«Money Heist: Korea's Denver is the most Korean character in the whole show»
Kim Ji-hun, the multi-award-winning actor playing the role in the remake of the series, revealed it in a talk with Panorama
That Money Heist: Korea - Joint Economic Area was a project of almost epic proportions; we could tell from the very first moments of the first episode, observing the attention to the details and cinematography. Confirming the magnitude of this project is Kim Ji-hun, class of 1981, a veteran in the world of K-dramas. After being cast as Denver in the Korean remake of La Casa de Papel, Ji-hun admitted that he devoted an entire year to studying and doing this project.
Kim Ji-hun, with his long hair, pulled back quite naturally, and that somewhat naïve air perfectly represents the role of Denver. Helping him in his more profound understanding of his character is a degree in psychology and a stellar career in some of Korea’s most popular shows, such as Flower of Evil.
Panorama interviewed him a few days before the release of Money Heist.
Let’s start with your character: who is your Denver? How did you prepare for the role?
In Money heist Korea JEA I play the role of Denver who is the most uniquely Korean character among all the cast. He is pretty similar to Denver in the original Spanish version, but I think he became more koreanised, and Korean colors were added to him. I also felt that I would be doing a lot of action scenes, so I trained for boxing; I did a lot of weight training as well to prepare myself for the action scenes. And also, Denver speaks a southern dialect of the Korean language, so I tried hard to learn the south dialect because I thought that it was essential in portraying Denver’scharacter.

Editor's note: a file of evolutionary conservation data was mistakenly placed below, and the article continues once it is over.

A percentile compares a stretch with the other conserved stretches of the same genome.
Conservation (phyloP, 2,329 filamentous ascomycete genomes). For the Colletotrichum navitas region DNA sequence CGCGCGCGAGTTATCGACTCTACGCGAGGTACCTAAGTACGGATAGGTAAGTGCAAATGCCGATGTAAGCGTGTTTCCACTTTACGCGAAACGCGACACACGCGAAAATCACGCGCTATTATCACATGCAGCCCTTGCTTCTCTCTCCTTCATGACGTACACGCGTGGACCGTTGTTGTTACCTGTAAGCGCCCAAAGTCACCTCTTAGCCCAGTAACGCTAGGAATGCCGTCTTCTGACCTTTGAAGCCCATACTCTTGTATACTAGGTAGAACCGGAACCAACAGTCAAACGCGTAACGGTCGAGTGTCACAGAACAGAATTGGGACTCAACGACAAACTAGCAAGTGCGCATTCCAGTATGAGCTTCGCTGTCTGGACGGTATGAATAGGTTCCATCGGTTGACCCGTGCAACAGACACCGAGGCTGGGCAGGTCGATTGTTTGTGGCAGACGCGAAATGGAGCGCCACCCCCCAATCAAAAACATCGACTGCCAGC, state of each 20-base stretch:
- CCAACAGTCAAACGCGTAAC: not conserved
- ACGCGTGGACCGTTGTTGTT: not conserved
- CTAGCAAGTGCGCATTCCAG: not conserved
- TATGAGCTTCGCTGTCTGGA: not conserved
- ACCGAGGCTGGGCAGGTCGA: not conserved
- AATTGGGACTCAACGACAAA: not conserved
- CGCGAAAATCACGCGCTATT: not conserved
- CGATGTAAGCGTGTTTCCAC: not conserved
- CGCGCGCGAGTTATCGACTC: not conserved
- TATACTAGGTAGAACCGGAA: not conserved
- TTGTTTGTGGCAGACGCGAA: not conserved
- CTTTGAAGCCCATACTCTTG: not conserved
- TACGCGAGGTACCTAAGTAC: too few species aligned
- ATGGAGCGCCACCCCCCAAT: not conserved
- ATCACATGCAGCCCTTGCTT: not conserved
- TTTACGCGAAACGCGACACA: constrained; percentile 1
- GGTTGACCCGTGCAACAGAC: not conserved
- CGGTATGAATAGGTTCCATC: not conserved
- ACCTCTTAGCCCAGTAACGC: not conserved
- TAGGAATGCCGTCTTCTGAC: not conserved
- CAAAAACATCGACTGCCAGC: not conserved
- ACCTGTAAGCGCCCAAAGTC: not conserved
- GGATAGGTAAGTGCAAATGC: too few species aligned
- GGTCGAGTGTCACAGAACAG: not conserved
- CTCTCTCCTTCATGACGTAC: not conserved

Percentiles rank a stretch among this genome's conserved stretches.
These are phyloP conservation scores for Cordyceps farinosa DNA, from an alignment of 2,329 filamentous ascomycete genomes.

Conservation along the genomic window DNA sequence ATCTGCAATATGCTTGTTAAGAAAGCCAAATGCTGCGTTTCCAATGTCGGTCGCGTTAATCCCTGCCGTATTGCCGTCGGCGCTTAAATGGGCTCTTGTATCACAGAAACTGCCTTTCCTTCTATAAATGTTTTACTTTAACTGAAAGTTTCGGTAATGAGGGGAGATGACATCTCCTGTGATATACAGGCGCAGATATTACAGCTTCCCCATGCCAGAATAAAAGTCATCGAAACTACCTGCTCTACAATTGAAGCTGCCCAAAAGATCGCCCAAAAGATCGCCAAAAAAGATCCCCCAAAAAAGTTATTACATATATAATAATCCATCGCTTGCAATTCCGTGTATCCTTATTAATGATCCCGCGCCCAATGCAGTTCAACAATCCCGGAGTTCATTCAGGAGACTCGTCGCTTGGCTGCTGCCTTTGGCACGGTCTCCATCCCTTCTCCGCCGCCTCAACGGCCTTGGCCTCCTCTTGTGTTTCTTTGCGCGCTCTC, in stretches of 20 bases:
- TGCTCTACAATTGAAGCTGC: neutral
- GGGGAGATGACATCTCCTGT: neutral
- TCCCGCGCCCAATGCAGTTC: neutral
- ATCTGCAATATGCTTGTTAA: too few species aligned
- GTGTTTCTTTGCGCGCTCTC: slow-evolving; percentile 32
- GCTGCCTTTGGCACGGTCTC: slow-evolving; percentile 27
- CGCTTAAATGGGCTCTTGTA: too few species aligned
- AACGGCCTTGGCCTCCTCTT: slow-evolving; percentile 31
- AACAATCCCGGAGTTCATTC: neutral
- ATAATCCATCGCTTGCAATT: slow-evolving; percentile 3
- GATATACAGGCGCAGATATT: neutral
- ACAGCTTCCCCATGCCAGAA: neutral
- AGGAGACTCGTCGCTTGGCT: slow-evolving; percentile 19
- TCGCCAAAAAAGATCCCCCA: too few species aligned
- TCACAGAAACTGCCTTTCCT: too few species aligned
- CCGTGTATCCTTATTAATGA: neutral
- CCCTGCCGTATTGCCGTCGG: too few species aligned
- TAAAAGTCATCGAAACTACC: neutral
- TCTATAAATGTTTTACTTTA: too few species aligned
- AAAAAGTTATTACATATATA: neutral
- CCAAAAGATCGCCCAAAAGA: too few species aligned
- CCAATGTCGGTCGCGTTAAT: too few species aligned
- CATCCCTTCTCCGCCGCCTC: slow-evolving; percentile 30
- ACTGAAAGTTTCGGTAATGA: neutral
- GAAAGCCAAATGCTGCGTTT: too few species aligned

Denver also has a deep storyline. He joined the heist with his father. How do you think this impacted your character?
Just as you said, he joined the gang without much thinking, he joins the gang together with his dad, and I think that shows who Denver is; Denver is a very simple-minded soul, he doesn’t think much before he acts, and he really acts on the spur of the moment, and he trusts people really easily. It wasn’t his idea or his plan to join the gang, but after he joins the gang, I think various charms and various sides of Denver can be seen inside the Mint.
At some point, you were put in a bad position and had to shoot a woman. But still, your instinct to save her was stronger. Is Denver being dominated by his feelings a weakness or his strong point?
In a nutshell, I think this situation shows a human side of him, so I think it’s a strength. Of course, the same happens in the original Spanish version, Denver needs to shoot a hostage but he couldn’t because he didn’t want to kill the woman. I think it feels different because it’s set in Korea; the reason is that in Korea is very hard to shoot a gun or even to see a gun, even to find a gun, there are really a few guns in Korea, so the mere fact that I had to hold a gun in front of a woman and, you know, by the snap of a finger I could have killed her in an instant, that brought a lot of emotions inside me and I think that’s when very uniquely Korean sentiments were added to the show.
The whole series is based on a question: ““ho are really the bad guys?”” Which side do you think your character lay? Good or bad?
Of course, I would say Denver is a good guy, of course, he robs the Mint and he holds people hostage, and that is a bad action and even though he has good intentions we can’t justify his wrongdoings, but I think in the heart all the cast were very good people.
You worked in many productions and played a lot of different characters; which one would you like to be remembered for and why?
I think it changes every time I go on a different production, I always hope my last role is remembered the most among people, so for now I wish people remember me as Denver in Money heist Korea JEA.
If you could describe Money Heist Korea in one word, which would it be?
IIt’svery difficult. Uhm AWESOME.